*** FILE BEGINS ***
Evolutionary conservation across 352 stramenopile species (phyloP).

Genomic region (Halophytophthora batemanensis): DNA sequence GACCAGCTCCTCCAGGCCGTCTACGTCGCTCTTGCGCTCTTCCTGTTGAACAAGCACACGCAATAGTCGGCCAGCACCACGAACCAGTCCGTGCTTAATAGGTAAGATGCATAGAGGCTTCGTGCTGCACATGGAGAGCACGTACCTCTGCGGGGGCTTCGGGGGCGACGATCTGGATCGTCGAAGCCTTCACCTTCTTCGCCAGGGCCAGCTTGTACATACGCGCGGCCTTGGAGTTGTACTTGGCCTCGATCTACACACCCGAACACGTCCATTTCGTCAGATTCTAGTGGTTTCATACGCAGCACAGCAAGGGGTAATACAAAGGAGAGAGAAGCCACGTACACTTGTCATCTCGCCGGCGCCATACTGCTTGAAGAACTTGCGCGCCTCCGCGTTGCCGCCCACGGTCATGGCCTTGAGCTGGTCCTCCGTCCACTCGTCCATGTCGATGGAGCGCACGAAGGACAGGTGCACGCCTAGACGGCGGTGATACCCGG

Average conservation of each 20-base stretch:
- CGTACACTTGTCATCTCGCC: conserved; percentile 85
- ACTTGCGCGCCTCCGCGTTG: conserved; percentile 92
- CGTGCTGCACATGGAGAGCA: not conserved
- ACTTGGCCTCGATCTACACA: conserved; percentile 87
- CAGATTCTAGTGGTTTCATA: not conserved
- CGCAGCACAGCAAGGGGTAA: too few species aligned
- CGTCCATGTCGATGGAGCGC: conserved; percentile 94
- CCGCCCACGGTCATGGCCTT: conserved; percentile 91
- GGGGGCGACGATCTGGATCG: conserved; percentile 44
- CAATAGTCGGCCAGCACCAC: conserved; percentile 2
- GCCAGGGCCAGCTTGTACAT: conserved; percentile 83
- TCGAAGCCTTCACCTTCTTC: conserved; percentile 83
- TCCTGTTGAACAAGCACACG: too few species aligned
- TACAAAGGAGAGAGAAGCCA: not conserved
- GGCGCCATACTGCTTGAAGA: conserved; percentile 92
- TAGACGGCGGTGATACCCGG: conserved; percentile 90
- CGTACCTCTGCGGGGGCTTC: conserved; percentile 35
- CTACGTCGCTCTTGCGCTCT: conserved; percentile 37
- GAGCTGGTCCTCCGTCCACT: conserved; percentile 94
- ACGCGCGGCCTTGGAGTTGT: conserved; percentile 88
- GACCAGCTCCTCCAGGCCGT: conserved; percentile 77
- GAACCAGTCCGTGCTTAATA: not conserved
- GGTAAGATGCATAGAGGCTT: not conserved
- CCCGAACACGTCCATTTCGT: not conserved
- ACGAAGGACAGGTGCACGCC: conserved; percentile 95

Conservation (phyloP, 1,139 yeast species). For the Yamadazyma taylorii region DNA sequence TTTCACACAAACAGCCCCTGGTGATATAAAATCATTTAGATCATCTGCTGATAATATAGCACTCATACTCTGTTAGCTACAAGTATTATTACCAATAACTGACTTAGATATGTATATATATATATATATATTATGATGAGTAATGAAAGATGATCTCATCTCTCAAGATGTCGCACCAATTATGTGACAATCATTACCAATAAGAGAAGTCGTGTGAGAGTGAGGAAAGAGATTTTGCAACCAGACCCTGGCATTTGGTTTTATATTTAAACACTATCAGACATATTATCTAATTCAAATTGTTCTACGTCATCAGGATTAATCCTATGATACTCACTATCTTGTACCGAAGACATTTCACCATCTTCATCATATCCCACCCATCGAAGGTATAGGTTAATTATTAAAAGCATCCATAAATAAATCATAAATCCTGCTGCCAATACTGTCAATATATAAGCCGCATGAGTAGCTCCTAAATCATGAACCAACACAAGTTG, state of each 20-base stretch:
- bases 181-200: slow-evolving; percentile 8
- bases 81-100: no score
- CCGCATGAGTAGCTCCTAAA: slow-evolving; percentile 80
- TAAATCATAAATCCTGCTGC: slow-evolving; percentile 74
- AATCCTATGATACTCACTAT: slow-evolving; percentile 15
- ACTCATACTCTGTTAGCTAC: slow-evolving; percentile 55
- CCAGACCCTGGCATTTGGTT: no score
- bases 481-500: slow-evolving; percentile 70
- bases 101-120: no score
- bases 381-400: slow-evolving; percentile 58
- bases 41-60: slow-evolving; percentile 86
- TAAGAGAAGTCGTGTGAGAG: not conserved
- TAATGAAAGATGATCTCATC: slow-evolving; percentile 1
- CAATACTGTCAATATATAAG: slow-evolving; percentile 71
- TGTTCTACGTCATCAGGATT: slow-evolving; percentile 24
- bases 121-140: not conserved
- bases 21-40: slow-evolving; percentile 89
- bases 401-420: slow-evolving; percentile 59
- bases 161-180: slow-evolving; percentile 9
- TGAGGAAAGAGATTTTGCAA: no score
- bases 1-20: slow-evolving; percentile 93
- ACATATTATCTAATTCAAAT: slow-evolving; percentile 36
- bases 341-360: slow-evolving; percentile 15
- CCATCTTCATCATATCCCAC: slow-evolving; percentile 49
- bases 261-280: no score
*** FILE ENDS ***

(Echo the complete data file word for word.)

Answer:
Evolutionary conservation across 352 stramenopile species (phyloP).

Genomic region (Halophytophthora batemanensis): DNA sequence GACCAGCTCCTCCAGGCCGTCTACGTCGCTCTTGCGCTCTTCCTGTTGAACAAGCACACGCAATAGTCGGCCAGCACCACGAACCAGTCCGTGCTTAATAGGTAAGATGCATAGAGGCTTCGTGCTGCACATGGAGAGCACGTACCTCTGCGGGGGCTTCGGGGGCGACGATCTGGATCGTCGAAGCCTTCACCTTCTTCGCCAGGGCCAGCTTGTACATACGCGCGGCCTTGGAGTTGTACTTGGCCTCGATCTACACACCCGAACACGTCCATTTCGTCAGATTCTAGTGGTTTCATACGCAGCACAGCAAGGGGTAATACAAAGGAGAGAGAAGCCACGTACACTTGTCATCTCGCCGGCGCCATACTGCTTGAAGAACTTGCGCGCCTCCGCGTTGCCGCCCACGGTCATGGCCTTGAGCTGGTCCTCCGTCCACTCGTCCATGTCGATGGAGCGCACGAAGGACAGGTGCACGCCTAGACGGCGGTGATACCCGG

Average conservation of each 20-base stretch:
- CGTACACTTGTCATCTCGCC: conserved; percentile 85
- ACTTGCGCGCCTCCGCGTTG: conserved; percentile 92
- CGTGCTGCACATGGAGAGCA: not conserved
- ACTTGGCCTCGATCTACACA: conserved; percentile 87
- CAGATTCTAGTGGTTTCATA: not conserved
- CGCAGCACAGCAAGGGGTAA: too few species aligned
- CGTCCATGTCGATGGAGCGC: conserved; percentile 94
- CCGCCCACGGTCATGGCCTT: conserved; percentile 91
- GGGGGCGACGATCTGGATCG: conserved; percentile 44
- CAATAGTCGGCCAGCACCAC: conserved; percentile 2
- GCCAGGGCCAGCTTGTACAT: conserved; percentile 83
- TCGAAGCCTTCACCTTCTTC: conserved; percentile 83
- TCCTGTTGAACAAGCACACG: too few species aligned
- TACAAAGGAGAGAGAAGCCA: not conserved
- GGCGCCATACTGCTTGAAGA: conserved; percentile 92
- TAGACGGCGGTGATACCCGG: conserved; percentile 90
- CGTACCTCTGCGGGGGCTTC: conserved; percentile 35
- CTACGTCGCTCTTGCGCTCT: conserved; percentile 37
- GAGCTGGTCCTCCGTCCACT: conserved; percentile 94
- ACGCGCGGCCTTGGAGTTGT: conserved; percentile 88
- GACCAGCTCCTCCAGGCCGT: conserved; percentile 77
- GAACCAGTCCGTGCTTAATA: not conserved
- GGTAAGATGCATAGAGGCTT: not conserved
- CCCGAACACGTCCATTTCGT: not conserved
- ACGAAGGACAGGTGCACGCC: conserved; percentile 95

Conservation (phyloP, 1,139 yeast species). For the Yamadazyma taylorii region DNA sequence TTTCACACAAACAGCCCCTGGTGATATAAAATCATTTAGATCATCTGCTGATAATATAGCACTCATACTCTGTTAGCTACAAGTATTATTACCAATAACTGACTTAGATATGTATATATATATATATATATTATGATGAGTAATGAAAGATGATCTCATCTCTCAAGATGTCGCACCAATTATGTGACAATCATTACCAATAAGAGAAGTCGTGTGAGAGTGAGGAAAGAGATTTTGCAACCAGACCCTGGCATTTGGTTTTATATTTAAACACTATCAGACATATTATCTAATTCAAATTGTTCTACGTCATCAGGATTAATCCTATGATACTCACTATCTTGTACCGAAGACATTTCACCATCTTCATCATATCCCACCCATCGAAGGTATAGGTTAATTATTAAAAGCATCCATAAATAAATCATAAATCCTGCTGCCAATACTGTCAATATATAAGCCGCATGAGTAGCTCCTAAATCATGAACCAACACAAGTTG, state of each 20-base stretch:
- bases 181-200: slow-evolving; percentile 8
- bases 81-100: no score
- CCGCATGAGTAGCTCCTAAA: slow-evolving; percentile 80
- TAAATCATAAATCCTGCTGC: slow-evolving; percentile 74
- AATCCTATGATACTCACTAT: slow-evolving; percentile 15
- ACTCATACTCTGTTAGCTAC: slow-evolving; percentile 55
- CCAGACCCTGGCATTTGGTT: no score
- bases 481-500: slow-evolving; percentile 70
- bases 101-120: no score
- bases 381-400: slow-evolving; percentile 58
- bases 41-60: slow-evolving; percentile 86
- TAAGAGAAGTCGTGTGAGAG: not conserved
- TAATGAAAGATGATCTCATC: slow-evolving; percentile 1
- CAATACTGTCAATATATAAG: slow-evolving; percentile 71
- TGTTCTACGTCATCAGGATT: slow-evolving; percentile 24
- bases 121-140: not conserved
- bases 21-40: slow-evolving; percentile 89
- bases 401-420: slow-evolving; percentile 59
- bases 161-180: slow-evolving; percentile 9
- TGAGGAAAGAGATTTTGCAA: no score
- bases 1-20: slow-evolving; percentile 93
- ACATATTATCTAATTCAAAT: slow-evolving; percentile 36
- bases 341-360: slow-evolving; percentile 15
- CCATCTTCATCATATCCCAC: slow-evolving; percentile 49
- bases 261-280: no score